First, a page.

I served as the Treasurer for NYLaughs for…7 years. And I would like to respond to the comments made in this article about the organization.
First off…we get it. Performing in the park isn’t a great fit for all comedians. We have had comics refused to even try. Some come out and try one of our shows and just hate it. And that’s understandable—daylight in a park, with a jazz trio and a bunch of kids playing hopscotch is very different from performing in a dark club at night.
Some comics really love doing our shows, though. We’ve had comics bring their kids to see them perform. We even had a comic perform with his baby strapped onto him. Our audience includes a whole set of people who don’t go to comedy clubs. We have people in recovery who aren’t comfortable in venues where there is a lot of drinking. We have old people who don’t like to go out at night. We have people who can’t afford cover charges and drink minimums.
And…although Joe didn’t feel great about his set…our audience loved him. He was a total pro. He was hilarious. We were happy with his performance then, and are proud to have had an opportunity to feature him in one of our shows. He’s enjoying success now, and he deserves it. We wish him nothing but the best.
Our shows really do bring people together. Not all people. But we would hope that people who don’t love our shows (or comics who don’t love performing in them) can understand that we’re trying to do something positive and graciously wish us the best. It honestly really hurt to hear Joe mock our mission statement.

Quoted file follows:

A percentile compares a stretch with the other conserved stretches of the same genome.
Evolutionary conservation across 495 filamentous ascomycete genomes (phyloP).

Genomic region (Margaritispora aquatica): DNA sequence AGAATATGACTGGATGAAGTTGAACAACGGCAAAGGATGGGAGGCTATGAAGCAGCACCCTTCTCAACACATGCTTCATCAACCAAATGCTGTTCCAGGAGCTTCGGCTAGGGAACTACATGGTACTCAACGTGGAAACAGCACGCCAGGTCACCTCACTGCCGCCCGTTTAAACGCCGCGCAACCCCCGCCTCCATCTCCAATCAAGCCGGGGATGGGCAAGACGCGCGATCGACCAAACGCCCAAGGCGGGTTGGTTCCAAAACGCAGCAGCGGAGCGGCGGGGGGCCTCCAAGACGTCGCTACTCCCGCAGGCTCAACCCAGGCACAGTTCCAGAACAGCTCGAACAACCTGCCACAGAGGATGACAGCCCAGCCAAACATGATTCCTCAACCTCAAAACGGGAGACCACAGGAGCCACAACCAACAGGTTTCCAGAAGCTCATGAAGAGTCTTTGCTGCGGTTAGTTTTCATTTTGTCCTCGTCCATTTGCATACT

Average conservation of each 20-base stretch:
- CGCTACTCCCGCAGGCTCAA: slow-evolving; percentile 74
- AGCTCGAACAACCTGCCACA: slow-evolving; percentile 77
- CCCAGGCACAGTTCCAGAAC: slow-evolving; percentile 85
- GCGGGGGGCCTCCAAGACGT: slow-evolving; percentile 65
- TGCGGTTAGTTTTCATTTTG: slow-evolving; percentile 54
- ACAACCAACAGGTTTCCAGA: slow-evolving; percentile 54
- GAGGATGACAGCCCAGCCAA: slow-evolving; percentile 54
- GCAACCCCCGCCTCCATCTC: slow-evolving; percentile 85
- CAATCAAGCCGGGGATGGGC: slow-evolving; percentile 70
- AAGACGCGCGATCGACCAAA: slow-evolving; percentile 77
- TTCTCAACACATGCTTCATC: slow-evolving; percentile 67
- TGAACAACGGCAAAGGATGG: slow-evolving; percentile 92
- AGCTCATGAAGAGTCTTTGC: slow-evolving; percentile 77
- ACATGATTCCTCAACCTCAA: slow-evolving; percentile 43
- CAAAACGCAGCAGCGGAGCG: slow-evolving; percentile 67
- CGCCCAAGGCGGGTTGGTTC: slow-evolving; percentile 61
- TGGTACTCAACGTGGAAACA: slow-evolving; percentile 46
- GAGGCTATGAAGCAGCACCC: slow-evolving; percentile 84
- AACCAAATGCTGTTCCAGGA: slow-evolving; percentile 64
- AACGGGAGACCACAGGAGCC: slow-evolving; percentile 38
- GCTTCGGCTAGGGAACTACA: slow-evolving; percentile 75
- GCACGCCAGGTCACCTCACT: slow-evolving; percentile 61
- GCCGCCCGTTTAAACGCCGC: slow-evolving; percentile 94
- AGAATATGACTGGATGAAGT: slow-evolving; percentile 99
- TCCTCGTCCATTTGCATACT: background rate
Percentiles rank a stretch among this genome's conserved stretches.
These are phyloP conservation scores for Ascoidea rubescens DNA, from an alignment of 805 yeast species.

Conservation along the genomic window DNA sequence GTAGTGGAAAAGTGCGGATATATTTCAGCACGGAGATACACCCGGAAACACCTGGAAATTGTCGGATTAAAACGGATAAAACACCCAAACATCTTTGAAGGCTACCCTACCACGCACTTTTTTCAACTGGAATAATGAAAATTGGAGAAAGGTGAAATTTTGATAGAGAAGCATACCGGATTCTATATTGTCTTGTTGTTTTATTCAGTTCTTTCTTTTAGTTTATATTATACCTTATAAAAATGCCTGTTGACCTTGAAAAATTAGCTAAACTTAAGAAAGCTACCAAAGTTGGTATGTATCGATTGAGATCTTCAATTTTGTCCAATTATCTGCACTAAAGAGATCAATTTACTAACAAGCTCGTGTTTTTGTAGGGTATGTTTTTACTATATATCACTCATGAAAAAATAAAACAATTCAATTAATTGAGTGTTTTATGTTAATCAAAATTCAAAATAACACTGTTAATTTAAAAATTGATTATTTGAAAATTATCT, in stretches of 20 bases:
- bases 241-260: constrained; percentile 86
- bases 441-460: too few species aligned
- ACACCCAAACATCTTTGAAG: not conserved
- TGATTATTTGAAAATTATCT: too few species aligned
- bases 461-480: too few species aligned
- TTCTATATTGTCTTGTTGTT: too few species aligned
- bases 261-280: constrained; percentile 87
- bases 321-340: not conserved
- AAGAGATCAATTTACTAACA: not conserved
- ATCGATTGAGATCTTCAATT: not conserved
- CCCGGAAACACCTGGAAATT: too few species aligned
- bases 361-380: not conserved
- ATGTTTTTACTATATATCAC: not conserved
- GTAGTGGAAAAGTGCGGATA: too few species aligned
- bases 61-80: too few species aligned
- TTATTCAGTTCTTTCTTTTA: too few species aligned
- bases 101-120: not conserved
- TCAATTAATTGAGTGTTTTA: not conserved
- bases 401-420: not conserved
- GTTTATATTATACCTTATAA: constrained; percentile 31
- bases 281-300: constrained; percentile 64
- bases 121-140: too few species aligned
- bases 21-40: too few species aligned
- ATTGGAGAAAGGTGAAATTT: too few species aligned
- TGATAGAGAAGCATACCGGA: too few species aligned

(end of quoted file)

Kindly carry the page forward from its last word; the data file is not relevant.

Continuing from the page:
We’re a TINY nonprofit. We have almost no budget at all. We scrape by on grants and donations. All the administration is entirely done by volunteers. Sometimes our equipment is not ideal (we have upgraded from the so-called “karaoke” speaker thanks to a generous donation from Roland USA).
But, the very first thing we did when we had any budget at all was to start paying comedians. So I would hope that in a world where the performers often are NOT paid for their work, comics would appreciate an organization that actually makes paying talent a priority.
Paying talent is the single largest expense in our budget. We love comedians. We love comedy. And while we realize it isn’t realistic to expect that every comic will walk away from our shows having loved the experience, we do hope that once they become successful, they can respect what we’re doing enough to not to try and get a cheap laugh by mocking a powerless little group that is working hard to make the world a happier place.